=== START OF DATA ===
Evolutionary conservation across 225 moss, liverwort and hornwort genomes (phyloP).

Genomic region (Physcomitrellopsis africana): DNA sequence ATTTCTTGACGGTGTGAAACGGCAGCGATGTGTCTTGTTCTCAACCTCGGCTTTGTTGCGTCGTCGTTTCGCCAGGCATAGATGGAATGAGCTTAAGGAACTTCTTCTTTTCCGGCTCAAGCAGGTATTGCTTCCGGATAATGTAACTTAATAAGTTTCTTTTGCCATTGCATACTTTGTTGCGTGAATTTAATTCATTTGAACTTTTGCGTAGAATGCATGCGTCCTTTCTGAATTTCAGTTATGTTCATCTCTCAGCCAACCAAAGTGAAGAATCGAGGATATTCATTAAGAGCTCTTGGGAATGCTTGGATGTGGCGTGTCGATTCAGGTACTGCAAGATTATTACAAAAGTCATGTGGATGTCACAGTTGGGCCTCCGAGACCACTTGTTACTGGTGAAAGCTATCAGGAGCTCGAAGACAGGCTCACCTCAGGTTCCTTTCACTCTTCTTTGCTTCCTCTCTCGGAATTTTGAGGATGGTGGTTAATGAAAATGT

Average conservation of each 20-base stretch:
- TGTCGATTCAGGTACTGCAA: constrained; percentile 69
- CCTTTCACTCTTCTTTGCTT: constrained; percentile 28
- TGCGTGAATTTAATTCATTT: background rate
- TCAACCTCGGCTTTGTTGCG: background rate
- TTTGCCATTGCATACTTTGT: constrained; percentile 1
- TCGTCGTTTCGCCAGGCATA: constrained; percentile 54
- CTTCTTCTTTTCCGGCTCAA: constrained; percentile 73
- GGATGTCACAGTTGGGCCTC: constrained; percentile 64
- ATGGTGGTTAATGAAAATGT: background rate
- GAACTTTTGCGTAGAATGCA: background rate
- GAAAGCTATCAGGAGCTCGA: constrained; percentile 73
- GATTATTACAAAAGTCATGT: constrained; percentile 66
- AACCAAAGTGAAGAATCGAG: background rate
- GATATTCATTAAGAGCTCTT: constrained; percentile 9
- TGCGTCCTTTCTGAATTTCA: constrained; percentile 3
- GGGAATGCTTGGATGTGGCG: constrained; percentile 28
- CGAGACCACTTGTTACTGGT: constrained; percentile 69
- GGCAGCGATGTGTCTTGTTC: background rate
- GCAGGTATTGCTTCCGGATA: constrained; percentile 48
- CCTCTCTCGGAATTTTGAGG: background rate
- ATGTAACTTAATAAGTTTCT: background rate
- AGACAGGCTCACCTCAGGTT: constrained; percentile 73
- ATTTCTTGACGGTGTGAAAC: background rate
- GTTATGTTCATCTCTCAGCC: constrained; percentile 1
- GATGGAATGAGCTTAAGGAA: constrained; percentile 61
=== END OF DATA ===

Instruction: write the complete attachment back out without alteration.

Evolutionary conservation across 225 moss, liverwort and hornwort genomes (phyloP).

Genomic region (Physcomitrellopsis africana): DNA sequence ATTTCTTGACGGTGTGAAACGGCAGCGATGTGTCTTGTTCTCAACCTCGGCTTTGTTGCGTCGTCGTTTCGCCAGGCATAGATGGAATGAGCTTAAGGAACTTCTTCTTTTCCGGCTCAAGCAGGTATTGCTTCCGGATAATGTAACTTAATAAGTTTCTTTTGCCATTGCATACTTTGTTGCGTGAATTTAATTCATTTGAACTTTTGCGTAGAATGCATGCGTCCTTTCTGAATTTCAGTTATGTTCATCTCTCAGCCAACCAAAGTGAAGAATCGAGGATATTCATTAAGAGCTCTTGGGAATGCTTGGATGTGGCGTGTCGATTCAGGTACTGCAAGATTATTACAAAAGTCATGTGGATGTCACAGTTGGGCCTCCGAGACCACTTGTTACTGGTGAAAGCTATCAGGAGCTCGAAGACAGGCTCACCTCAGGTTCCTTTCACTCTTCTTTGCTTCCTCTCTCGGAATTTTGAGGATGGTGGTTAATGAAAATGT

Average conservation of each 20-base stretch:
- TGTCGATTCAGGTACTGCAA: constrained; percentile 69
- CCTTTCACTCTTCTTTGCTT: constrained; percentile 28
- TGCGTGAATTTAATTCATTT: background rate
- TCAACCTCGGCTTTGTTGCG: background rate
- TTTGCCATTGCATACTTTGT: constrained; percentile 1
- TCGTCGTTTCGCCAGGCATA: constrained; percentile 54
- CTTCTTCTTTTCCGGCTCAA: constrained; percentile 73
- GGATGTCACAGTTGGGCCTC: constrained; percentile 64
- ATGGTGGTTAATGAAAATGT: background rate
- GAACTTTTGCGTAGAATGCA: background rate
- GAAAGCTATCAGGAGCTCGA: constrained; percentile 73
- GATTATTACAAAAGTCATGT: constrained; percentile 66
- AACCAAAGTGAAGAATCGAG: background rate
- GATATTCATTAAGAGCTCTT: constrained; percentile 9
- TGCGTCCTTTCTGAATTTCA: constrained; percentile 3
- GGGAATGCTTGGATGTGGCG: constrained; percentile 28
- CGAGACCACTTGTTACTGGT: constrained; percentile 69
- GGCAGCGATGTGTCTTGTTC: background rate
- GCAGGTATTGCTTCCGGATA: constrained; percentile 48
- CCTCTCTCGGAATTTTGAGG: background rate
- ATGTAACTTAATAAGTTTCT: background rate
- AGACAGGCTCACCTCAGGTT: constrained; percentile 73
- ATTTCTTGACGGTGTGAAAC: background rate
- GTTATGTTCATCTCTCAGCC: constrained; percentile 1
- GATGGAATGAGCTTAAGGAA: constrained; percentile 61